Your Deconstruction and the Fear of Hell

"Literal Hell" cartoon by nakedpastor David Hayward

“Literal Hell” cartoon by nakedpastor David Hayward

GET THIS PRINT

Your Deconstruction and the Fear of Hell

I’m a coach.

One of the areas I love helping people with is spiritual transition. Deconstruction. I empower people to do that, and to do it well.

My observation is that one of the most terrifying aspects of changing beliefs or losing faith is the fear of Hell.

If you’ve been raised your whole life to believe in a literal Hell after death, it is so enmeshed in your brain that the belief itself is cellular. If your brain has been soaked in the belief that if you don’t believe in Hell then you’ll spend eternity there, how do you recover from that?

It’s very real. Not Hell, but the fear of it.

But, I’ve worked with enough people now to know that given a listening ear, a gracious and spacious space to question and vent, as well as time, people recover and achieve peace of mind where they are no longer anxious about Hell. It becomes a non-issue of no concern.

We can grow to understand that the idea of Hell was useful for a while to keep us in line and to keep us perpetually afraid of punishment for our disobedience and faithlessness.

You see, time is a mental construct, and concepts like eternity and death are a part of this construct. This is where fear and suffering thrive.

All there is is now. Always.

And this is where there is peace.

CAN I HELP YOU? CLICK HERE!

You may also like...

3 Responses

  1. Jack Russell says:

    David,

    Brilliant cartoon as to how it can feel. And I would suggest the living hell that it portrays is one in the same thing as a literal hell. So if I go with my feelings I am 100% with you on this. And my initial reaction was that.

    On the other side of the coin if there is no hell whether (literal or living) what hope does anyone who is facing oppression, disenfranchisement and abuse have for justice? Shouldn’t perpetrators be made to experience the consequences of their actions?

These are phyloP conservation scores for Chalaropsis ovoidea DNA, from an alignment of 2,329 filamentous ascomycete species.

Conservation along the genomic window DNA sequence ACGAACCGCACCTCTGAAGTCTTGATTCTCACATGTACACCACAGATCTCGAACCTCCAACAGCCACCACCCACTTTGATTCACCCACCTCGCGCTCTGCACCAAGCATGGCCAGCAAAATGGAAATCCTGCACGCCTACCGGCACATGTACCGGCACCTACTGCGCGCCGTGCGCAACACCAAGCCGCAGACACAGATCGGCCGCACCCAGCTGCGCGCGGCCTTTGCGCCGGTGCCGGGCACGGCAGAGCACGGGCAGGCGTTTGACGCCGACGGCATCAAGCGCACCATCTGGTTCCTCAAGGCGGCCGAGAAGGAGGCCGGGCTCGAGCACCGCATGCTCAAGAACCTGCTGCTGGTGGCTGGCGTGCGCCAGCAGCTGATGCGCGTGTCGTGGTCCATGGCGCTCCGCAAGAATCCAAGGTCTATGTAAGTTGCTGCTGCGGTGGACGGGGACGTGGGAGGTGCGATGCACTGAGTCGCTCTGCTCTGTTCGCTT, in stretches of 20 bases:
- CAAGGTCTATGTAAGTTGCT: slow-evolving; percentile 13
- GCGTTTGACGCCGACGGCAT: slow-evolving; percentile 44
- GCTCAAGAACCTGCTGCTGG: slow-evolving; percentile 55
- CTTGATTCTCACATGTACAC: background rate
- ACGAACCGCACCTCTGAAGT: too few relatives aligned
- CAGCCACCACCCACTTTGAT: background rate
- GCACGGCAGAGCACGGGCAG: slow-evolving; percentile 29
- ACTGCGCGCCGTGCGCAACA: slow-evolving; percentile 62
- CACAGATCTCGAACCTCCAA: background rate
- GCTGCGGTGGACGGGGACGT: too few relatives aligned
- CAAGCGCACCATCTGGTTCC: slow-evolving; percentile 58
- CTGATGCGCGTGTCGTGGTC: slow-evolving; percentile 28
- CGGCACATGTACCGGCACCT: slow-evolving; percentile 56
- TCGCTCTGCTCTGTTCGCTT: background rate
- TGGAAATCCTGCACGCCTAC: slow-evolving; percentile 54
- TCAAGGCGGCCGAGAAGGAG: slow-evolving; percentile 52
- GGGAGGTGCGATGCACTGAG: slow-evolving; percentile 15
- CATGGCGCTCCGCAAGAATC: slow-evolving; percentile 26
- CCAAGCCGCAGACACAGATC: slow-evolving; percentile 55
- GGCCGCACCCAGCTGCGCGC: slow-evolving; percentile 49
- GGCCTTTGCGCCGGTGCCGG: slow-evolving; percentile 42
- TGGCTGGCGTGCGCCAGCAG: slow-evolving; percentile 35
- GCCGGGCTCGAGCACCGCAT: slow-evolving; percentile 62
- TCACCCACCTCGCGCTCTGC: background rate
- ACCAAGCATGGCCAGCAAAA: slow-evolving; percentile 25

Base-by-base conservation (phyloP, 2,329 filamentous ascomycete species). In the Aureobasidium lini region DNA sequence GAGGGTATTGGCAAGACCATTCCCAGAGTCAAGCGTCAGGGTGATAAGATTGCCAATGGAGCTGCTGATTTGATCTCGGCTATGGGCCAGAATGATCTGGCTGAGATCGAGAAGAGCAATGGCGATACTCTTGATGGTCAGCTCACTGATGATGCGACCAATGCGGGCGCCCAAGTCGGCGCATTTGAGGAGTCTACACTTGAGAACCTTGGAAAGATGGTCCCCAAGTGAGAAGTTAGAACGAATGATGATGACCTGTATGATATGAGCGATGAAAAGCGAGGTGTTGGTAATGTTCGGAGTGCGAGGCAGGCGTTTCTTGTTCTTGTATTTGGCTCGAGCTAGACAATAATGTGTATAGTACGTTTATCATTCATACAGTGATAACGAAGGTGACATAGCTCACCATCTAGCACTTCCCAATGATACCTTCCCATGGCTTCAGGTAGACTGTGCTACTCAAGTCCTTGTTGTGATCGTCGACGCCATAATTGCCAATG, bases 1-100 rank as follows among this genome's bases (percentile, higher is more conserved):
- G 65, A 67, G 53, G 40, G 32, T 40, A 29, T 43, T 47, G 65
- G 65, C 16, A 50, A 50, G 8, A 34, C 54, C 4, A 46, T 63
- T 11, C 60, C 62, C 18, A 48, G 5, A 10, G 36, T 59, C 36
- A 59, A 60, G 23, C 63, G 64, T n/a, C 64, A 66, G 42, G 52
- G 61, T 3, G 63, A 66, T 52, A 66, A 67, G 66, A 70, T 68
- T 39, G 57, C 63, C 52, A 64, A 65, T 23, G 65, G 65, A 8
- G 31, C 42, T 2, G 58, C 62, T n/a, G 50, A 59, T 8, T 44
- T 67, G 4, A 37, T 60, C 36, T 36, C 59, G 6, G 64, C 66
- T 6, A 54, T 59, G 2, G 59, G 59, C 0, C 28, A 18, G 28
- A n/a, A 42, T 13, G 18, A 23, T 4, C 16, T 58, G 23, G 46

As I think about it I balance that with the idea when I have done wrong, that automatically separates me from someone, and if I love them I might burn with desire to be with them, in mental anguish, living in darkness, hating who I am and regretting what I have done, at least for a while. And if I am to live by truth and justice then I would be deserving of that. Obviously similare is true for anyone who has wronged me and loves me.

    But surely a message of love is about forgiveness for wrong I have done. And if I am loved perfectly and forgiven then I am free to love and forgive anyone who has wronged me (with boundaries). So what I see now as hell is a boundary. And I am more ready to accept, establish and maintain boundaries be loved and loving, be forgiven and forgiving finding that this leads to strength, peace and joy.

    Though I haven’t got this perfectly worked out – every day is a school day. :).

    And all I can say is thank goodness I am not perfect and get things wrong – can you imagine how impossible I would be to live with if I were perfect? ;).

  2. Who told you you weren’t perfect?

  3. Jack Russell says:

    Haha.

    I think it’s obvious I am not perfect from the half dozen things I get wrong every day. And that’s before I leave the house in the morning haha.